Thursday, July 28, 2011

Strawberry Fields Forever …

mara des bois strawberries
Wild alpine strawberries have a concentrated burst of aromatic flavour yet are frustratingly tiny.  Wouldn’t it be great if you could get that same intense taste in a full-sized strawberry?  Apparently you can, with a French perpetual variety called Mara des Bois.

Strawberry beds need moving and replanting every three years as plants become diseased and yields reduce.  Fresh plants from a disease-free source should be planted in a new bed.  As I didn’t get my plants until this spring I have been very disciplined, removing the flowers so the plants use all their energy to establish their root systems before they go for gold and give us their delicious berries next year.  (If you plant in the autumn then you don’t need to do this as the plant has already established itself over the winter and spring before fruiting begins.)

borage towering over strawberry plants
I am interested in companion planting but I like to really understand why something works.  Many sources quote, time and again, that borage is a great companion for strawberries.  But, when I tried to dig a little deeper and find out why this should be so, the evidence is thin on the ground.  I’m suspicious that people are repeating each other endlessly, rather than writing from a position of real knowledge, a bit like the bunkum about throwing away mussels that refuse to open after cooking.  Beware the unsubstantiated ‘truth’!

Despite my growing doubts, I went ahead and planted some borage on the edge of the new strawberry bed.  It’s a great plant, the bees love it and the flowers are both beautiful and edible.  The problem with borage as a companion for strawberries is that it is a big sprawling plant and very quickly totally overwhelmed my new strawberry plants so I took out the all but one.  (The bees still benefit from other borage plants elsewhere in the garden.)
If you know why borage is a good companion plant for strawberries and how they should be planted to benefit rather than overwhelm, please post a comment.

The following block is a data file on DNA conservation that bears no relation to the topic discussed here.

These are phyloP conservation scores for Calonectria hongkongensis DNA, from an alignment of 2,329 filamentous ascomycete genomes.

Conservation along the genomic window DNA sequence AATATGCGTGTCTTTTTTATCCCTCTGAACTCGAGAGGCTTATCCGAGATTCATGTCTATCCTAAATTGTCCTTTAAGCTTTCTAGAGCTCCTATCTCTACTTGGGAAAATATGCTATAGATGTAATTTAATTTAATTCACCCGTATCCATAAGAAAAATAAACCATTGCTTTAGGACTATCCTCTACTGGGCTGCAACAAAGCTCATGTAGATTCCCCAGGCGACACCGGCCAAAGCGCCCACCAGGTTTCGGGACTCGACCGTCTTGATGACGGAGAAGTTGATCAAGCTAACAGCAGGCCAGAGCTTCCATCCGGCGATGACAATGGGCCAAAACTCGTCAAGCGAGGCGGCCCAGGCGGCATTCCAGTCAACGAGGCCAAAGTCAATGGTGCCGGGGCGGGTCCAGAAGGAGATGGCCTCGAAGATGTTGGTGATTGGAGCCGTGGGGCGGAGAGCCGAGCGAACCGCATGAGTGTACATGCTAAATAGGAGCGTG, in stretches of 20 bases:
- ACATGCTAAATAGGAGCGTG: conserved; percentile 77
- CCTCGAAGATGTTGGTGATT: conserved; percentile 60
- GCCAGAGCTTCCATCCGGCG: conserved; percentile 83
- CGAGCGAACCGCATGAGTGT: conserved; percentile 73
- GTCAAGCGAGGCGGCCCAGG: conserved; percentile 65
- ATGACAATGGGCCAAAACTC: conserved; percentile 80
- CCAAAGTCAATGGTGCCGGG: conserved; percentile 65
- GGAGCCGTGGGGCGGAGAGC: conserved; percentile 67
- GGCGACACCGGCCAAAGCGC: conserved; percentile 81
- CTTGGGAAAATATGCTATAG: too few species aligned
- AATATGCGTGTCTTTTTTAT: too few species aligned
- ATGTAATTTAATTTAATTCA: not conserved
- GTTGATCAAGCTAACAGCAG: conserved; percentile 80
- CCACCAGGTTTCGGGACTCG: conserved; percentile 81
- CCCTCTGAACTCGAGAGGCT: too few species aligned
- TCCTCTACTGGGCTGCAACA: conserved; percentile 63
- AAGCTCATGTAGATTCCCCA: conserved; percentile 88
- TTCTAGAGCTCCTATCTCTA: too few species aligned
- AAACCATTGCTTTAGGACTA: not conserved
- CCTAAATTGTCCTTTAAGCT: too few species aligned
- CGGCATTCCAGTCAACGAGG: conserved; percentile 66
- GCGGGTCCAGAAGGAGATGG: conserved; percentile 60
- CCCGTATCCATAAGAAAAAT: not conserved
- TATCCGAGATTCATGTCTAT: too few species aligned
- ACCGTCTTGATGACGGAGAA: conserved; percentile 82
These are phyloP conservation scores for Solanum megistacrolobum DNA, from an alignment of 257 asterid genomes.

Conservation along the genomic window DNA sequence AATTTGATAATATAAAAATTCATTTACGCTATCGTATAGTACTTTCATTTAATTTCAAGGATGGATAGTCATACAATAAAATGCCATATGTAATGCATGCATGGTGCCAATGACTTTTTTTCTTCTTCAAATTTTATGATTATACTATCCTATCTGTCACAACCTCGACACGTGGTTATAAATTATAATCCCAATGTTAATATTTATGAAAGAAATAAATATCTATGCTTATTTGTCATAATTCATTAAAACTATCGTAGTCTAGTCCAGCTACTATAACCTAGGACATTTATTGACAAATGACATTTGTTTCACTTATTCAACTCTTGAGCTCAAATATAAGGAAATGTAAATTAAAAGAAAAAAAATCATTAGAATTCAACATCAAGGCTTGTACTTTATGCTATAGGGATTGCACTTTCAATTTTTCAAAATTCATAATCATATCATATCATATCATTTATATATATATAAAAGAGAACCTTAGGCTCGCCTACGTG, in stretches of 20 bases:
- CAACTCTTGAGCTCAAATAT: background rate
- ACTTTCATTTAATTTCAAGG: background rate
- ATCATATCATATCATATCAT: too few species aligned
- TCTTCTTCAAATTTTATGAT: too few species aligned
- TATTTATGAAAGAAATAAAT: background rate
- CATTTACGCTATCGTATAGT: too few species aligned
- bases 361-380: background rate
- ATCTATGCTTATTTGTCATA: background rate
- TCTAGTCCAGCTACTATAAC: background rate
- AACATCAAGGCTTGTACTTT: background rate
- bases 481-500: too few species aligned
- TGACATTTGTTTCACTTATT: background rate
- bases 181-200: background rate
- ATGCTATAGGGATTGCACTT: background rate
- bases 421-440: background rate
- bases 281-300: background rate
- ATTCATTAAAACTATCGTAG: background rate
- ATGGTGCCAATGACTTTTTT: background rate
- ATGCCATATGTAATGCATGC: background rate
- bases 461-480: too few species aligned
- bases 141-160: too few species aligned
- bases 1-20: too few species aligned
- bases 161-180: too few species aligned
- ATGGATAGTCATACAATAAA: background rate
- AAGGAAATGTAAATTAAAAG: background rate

strawberry between a rock and a hard place
And to something that does work: for the last few years I have used a neat little trick that I learnt from Sepp Holzer (The Rebel Farmer  and Sepp Holzer’s Permaculture). He observed that the strawberries that did best for him were sited near to rocks and he worked out that the rocks acted like storage heaters for the tender plants.  I found some flat black stones and tucked them around the plants and it seems to benefit the production and ripening of fruits.

We must be patient to see how my strawberry bed performs next summer.  Mara des Bois are resistant to flowery mildew and are perpetual (fruiting from May until first frosts) yielding up to 1kg per plant. I have high hopes for the flavour and the yield from my fifteen plants. Plenty enough fruit for topping our morning muesli, making jam, ice cream and pies and Stuart’s favourite: macerating fresh strawbs in Cointreau and sugar. Delicious! 


Thursday, July 14, 2011

Cob, oak window frames and squeezing in stairs …

cob ball test
I spent all day yesterday working outside my comfort zone.  And that after a fitful night’s sleep when I was either staring at the ceiling with elements of the barn renovation circling mobile-like around my head or dreaming about them.  Exhausting!

Having taken down several oak beams and with new, engineered I-beams on order, I have to chisel out pockets in the wall for them to sit in.  The dry earth that’s been removed gets remixed—with the addition of water and some straw—to seal them in.  I’ll also need this “cob” to fix a new oak window frame.  I’ve only ever worked with this material at friends’ houses (most recently on Bruno’s and Mélanie´s straw bale house build) and have never been in charge.